9. This bread should be eaten on the day that it’s made. The next day it resembles something of a brick which could indeed inflict grievous bodily harm but did resuscitate to make good toast. I had a slice of it as toast with Vegemite on it this morning just to put my Australian stamp on the stuff. The leprechauns would be shaking in their boots.

I made the Irish Soda Bread again tonight and this time resisted calls for pavlova for dessert. I also made it myself without intervention from the kids. This time it was cooked right through and also looked more like the real thing with a proper cross through the middle. We all really enjoyed it and I can see it making regular appearances at our place all the way Down Under.

xx Rowena


Irish Soda Bread with Vegemite.

Irish Soda Bread with Vegemite.

2 thoughts on “Irish Soda Bread

  1. avriii

    Your “rustic” photo made me laugh! I’m Irish and I wouldn’t have a clue where to start with this bread, although my mum and grandmother both make it and it is delicious! Have you ever visited Ireland? 🙂

  2. Rowena Post author

    I made the Irish Soda bread again for the first time in a few years last night. I have no idea what the original is like,but I have a three page outline to try to achieve the real deal. You actually need Irish flour which is low in gluten but our Australian flour is high in gluten. I also struggle to get it to cook through.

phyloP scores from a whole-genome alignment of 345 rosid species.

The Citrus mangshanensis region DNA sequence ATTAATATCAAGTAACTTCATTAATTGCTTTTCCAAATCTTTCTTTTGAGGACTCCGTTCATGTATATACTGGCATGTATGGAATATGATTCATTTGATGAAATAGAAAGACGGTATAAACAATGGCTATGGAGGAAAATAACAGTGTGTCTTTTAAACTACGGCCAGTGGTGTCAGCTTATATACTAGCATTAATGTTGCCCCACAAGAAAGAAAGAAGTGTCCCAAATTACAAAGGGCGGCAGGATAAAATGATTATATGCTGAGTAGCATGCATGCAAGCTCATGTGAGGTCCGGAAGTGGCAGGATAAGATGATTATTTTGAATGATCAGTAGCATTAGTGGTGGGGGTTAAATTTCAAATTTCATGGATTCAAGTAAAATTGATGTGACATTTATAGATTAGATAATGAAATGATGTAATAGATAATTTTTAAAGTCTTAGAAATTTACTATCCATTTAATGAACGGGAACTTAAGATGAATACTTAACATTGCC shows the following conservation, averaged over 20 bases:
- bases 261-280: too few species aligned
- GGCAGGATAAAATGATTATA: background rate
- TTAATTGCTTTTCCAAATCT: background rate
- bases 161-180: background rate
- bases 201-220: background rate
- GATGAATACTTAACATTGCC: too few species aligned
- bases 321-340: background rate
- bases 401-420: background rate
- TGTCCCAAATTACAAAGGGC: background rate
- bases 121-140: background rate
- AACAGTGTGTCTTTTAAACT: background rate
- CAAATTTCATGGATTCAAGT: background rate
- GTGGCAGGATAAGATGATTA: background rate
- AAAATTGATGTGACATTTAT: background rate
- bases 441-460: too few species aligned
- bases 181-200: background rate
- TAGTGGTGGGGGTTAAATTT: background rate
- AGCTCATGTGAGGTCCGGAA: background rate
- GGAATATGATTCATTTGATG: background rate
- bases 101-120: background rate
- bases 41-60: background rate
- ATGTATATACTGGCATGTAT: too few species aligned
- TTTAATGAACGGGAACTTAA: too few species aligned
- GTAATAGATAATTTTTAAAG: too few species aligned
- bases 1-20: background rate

Everyone has different interests and times change but I really recommend you get some lessons from your Mum and grandmother while you can. I know we have fasmily recipes and because someone else makes it, you don’t bother but then the person passes and so does the recipe. Food memories are so powerful for me. You can’t bring the person back to life in the flash, but recreating a food memory helps.
    My mum makes the best sponge cake ever and she adds a little bit of warm milk and melted butter to it. Makes such a difference.
    I haven’t been to Ireland and would dearly love to go. I have a few ancestors who came from County Cork…Cork City, Midleton and Mallow. I’ve done quite a lot of research, especially on the Great Famine.
    Hope you’re having a great week.
    Best wishes,